Prairie Provident Resources Announces First Quarter 2022 Fin...| MENAFN.COM

Sunday, 22 May 2022 01:34 GMT

Prairie Provident Resources Announces First Quarter 2022 Financial Results And Successful First Quarter Drilling Program


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CALGARY, Alberta, May 11, 2022 (GLOBE NEWSWIRE) -- Prairie Provident Resources Inc. ('Prairie Provident', 'PPR' or the 'Company') is pleased to announce our operating and financial results for the three months ended March 31, 2022. PPR's unaudited condensed interim consolidated financial statements for the three months ended March 31, 2022 (“Interim Financial Statements”) and related Management's Discussion and Analysis (“MD&A”) are available on our website at and filed on SEDAR.

MESSAGE TO SHAREHOLDERS

Tony Berthelet, President & Chief Executive Officer commented:“The production results from our first quarter Michichi drill campaign confirms the optimized wellbore placement in the lower Banff, and the benefit of increased stage count on initial production results. We will monitor production results to determine improved recovery from this development design change, but we remain very encouraged by the early reservoir pressure and production stabilized rates. Upward cost pressure across all services and materials will continue to be a focus for Q2 as the industry adjusts to inflationary pressures.”

Q1 2022 HIGHLIGHTS

  • Successful drilling and capital program: During the quarter, we successfully drilled and completed two gross (2.0 net) Banff formation wells in the Michichi area. The wells both commenced production in early March 2022, with average IP30 rates of approximately 1471boe/d and 1152boe/d, respectively. Current average production of these wells is approximately 420(3) boe/d. During Q1 2022, we incurred Net Capital Expenditures4 of $7.4 million primarily in the Michichi area, including the drill, completion, equip and tie-in of the two wells described above, converting a producing well to an injection well to expand our waterflood in the area and incurred costs related to facility upgrades. Additionally, we spent $0.2 million on the reactivation of the Loyalist field, which was shut-in in 2020 due to weak commodity prices. Production in the Loyalist area is expected to resume in the second quarter of 2022.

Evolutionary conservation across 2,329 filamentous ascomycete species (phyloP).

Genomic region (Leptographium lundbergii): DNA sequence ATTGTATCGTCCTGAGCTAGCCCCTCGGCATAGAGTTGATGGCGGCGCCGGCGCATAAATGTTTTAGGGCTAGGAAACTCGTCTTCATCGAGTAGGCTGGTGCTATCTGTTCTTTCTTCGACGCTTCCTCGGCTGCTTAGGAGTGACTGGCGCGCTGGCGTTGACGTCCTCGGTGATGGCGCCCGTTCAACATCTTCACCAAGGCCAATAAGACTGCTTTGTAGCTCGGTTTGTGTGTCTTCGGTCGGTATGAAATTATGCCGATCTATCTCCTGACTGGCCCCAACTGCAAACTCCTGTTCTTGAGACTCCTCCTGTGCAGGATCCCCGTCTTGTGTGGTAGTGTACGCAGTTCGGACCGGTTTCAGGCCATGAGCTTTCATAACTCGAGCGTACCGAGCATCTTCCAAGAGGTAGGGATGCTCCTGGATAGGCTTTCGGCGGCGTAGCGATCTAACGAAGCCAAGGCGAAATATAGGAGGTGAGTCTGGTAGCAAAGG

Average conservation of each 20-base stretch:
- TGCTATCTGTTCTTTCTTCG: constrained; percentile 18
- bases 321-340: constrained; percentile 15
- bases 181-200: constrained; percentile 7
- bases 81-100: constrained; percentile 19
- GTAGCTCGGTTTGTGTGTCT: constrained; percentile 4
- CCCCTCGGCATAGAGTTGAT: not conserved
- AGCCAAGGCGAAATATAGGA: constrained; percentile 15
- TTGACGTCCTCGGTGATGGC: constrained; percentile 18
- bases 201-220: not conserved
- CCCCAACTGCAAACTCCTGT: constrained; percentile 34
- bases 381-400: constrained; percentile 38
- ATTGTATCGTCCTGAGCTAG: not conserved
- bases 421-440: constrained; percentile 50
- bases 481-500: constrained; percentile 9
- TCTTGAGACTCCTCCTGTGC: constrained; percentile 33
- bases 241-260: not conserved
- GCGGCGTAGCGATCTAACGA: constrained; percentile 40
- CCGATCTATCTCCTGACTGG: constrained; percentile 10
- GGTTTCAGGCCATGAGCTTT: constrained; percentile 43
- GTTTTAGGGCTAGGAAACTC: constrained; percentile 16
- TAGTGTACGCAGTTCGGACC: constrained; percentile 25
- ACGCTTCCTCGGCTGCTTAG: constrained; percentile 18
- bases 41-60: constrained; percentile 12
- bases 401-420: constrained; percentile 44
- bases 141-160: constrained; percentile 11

• Increased production: Production was on budget for the quarter and averaged 4,175 boe/d (65% liquids), which was 3% or 104 boe/d higher than Q1 2021, due primarily to production additions from the successful 2021 five well (5.0 net) Princess drilling program, partially offset by natural declines. Due to the on production timing of the Q1 2022 drills, the incremental production had a limited impact for the quarter of approximately 755 boe/d, but is expected to have a greater impact on the production of future quarters in 2022.
  • Record operating netback 4 : Operating netback for Q1 2022 was $15.7 million ($41.84/boe) before the impact of derivatives, a record high since PPR became a publicly listed company in 2016. Operating netback before realized losses on derivatives increased by $25.67/boe or 159% relative Q1 2021 driven by significant commodity price recoveries. Q1 2022 operating netback after realized losses on derivatives was $10.2 million ($27.06/boe), an increase of $13.83/boe or 105% from Q1 2021.
  • Adjusted funds flow ('AFF') 4 : AFF for Q1 2022 totaled $6.9 million ($0.05 per basic and diluted share), excluding $2.1 million of decommissioning settlements, reflecting a 230% improvement from the same quarter of 2021 primarily due to increased operating netbacks.
  • Decreased net loss: Net loss totaled $1.9 million in Q1 2022, a $9.6 million improvement compared to Q1 2021. The decrease was primarily driven by a $15.0 million non-cash impairment reversal recognized in Q1 2022, partially offset by an increase in unrealized losses on derivative instruments of $5.8 million. The $4.8 million increase in AFF excluding decommissioning settlements was largely offset by a $3.4 million increase in loss on warrant liability.
  • Net debt 4 : Net debt at March 31, 2022, totaled $128.1 million, an increase of $3.8 million from December 31, 2021 as the Company sought to take advantage of high commodity prices through execution of its capital program and to meet its environmental stewardship goals through meaningful reductions in its decommissioning obligations. As such, the increase was attributed to aggregate capital expenditures, lease payments, decommissioning settlements and restructuring costs in that exceeded AFF4 in the quarter, as well as the recognition of $0.5 million of deferred interest on long-term debt, partially offset by a $1.1 million unrealized foreign exchange gain on our US dollar denominated debt.
  • Liquidity: At March 31, 2022, PPR had US$49.3 million of borrowings drawn against its US$53.8 million revolving facility ('Revolving Facility'), leaving the Company with US$4.5 million (CAN$5.66 million equivalent (December 31, 2021 — US$6.4 million)) borrowing capacity under the Revolving Facility. In addition, US$48.8 million (CAN$61.06 million) of senior subordinated notes were outstanding at March 31, 2022, for total borrowings of US$98.1 million (CAN$125.76 million equivalent).